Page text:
In 2005, for instance, a 28-year-old hiker died on the trail from the heat and ascent; according to “Backpacker,” he likely “experienced cramps, scorching thirst, and hallucinations” before dying.
The obvious way to avoid disaster is to simply go when it’s not too hot. (Before dawn, for instance, is generally a good time to venture out.) Hydration is also key, as is taking regular breaks to rest.
14. Rover’s Run Trail, Alaska
Rover’s Run, in Anchorage’s Far North Bicentennial Park, is a perfectly lovely trail...until you come face-to-face with a towering, snarling brown bear, that is. Area biologists have advised hikers to stay far, far away from this trail (and other streamside trails in the park) due to the sheer abundance of bears that roam the wilderness here.
Rover’s Run Deaths & Injuries
There have been numerous reports of bear maulings over the years, with two stories in particular earning notice.
In 2008, a 15-year-old boy was severely injured by a bear while biking the trail, and in 2010, a 45-year-old man was attacked by a bear protecting her cubs. In a valient move that likely saved his life, the man successfully played dead as the bear clawed at him, before managing to escape on his bike to a local medical center.
Thankfully, there have been no reported fatalities. Even so, getting your face clawed at by a thousand-pound bear sounds pretty terrifying, so maybe skip this trail altogether?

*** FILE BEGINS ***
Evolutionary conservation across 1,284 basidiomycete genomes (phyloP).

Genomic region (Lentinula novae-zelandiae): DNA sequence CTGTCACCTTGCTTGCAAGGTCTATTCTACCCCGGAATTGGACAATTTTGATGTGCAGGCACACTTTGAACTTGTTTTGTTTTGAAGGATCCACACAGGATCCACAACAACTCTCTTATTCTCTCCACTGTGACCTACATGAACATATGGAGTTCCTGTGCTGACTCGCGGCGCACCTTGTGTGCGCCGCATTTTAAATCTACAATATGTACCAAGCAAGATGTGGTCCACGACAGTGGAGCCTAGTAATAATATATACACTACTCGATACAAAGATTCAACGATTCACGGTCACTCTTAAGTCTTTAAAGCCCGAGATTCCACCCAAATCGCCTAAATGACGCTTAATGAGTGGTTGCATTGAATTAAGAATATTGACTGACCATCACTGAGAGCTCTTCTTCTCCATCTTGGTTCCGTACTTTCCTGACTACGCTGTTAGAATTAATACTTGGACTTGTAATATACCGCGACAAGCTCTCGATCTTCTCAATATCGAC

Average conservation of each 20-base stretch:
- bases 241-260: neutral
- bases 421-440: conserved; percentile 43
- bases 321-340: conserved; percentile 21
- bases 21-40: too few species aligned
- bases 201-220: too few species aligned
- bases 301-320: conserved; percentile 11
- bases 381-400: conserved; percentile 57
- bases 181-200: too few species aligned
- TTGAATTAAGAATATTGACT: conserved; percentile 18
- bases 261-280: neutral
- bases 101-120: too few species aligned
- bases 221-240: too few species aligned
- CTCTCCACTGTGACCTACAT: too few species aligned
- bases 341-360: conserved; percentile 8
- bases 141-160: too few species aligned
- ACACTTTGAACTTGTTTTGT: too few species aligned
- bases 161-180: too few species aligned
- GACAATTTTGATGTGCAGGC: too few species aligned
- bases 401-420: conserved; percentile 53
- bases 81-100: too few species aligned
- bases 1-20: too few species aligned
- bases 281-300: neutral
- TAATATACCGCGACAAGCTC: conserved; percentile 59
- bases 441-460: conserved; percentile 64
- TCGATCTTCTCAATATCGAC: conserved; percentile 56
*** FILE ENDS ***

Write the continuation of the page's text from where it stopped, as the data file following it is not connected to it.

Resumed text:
13. Caminito del Rey, Spain
Just Googling photos of El Caminito del Rey will set your heart racing. This insanely narrow cliffside route in Spain’s Malaga Mountains was built over 100 years ago to serve workers on a local hydroelectric plant, and it’s been attracting adventure-seekers ever since.
The path, which hugs the face of a cliff wall making up the El Charro gorge, is a mere three feet wide. ¡No, gracias!
Caminito del Rey Deaths & Injuries
In the late '90s and early 2000s, five people plunged to their deaths at Caminito del Rey. The situation was so alarming that the route was closed by officials in 2001. (Even facing a fine, people still attempted the trek, though, with four more dying while it was officially closed.)
In 2015, the trail finally reopened with new safety measures in place, including steel poles to keep the walkway secure and a requirement that all hikers wear a hard hat.
It's thankfully less risky now, though still not for the weak-willed. As the "Independent" put it, "There’s only so much that bleached wooden flooring, safety notices and paid staff can do to distract from the fact that you’re unnaturally high up, and on the side of a cliff."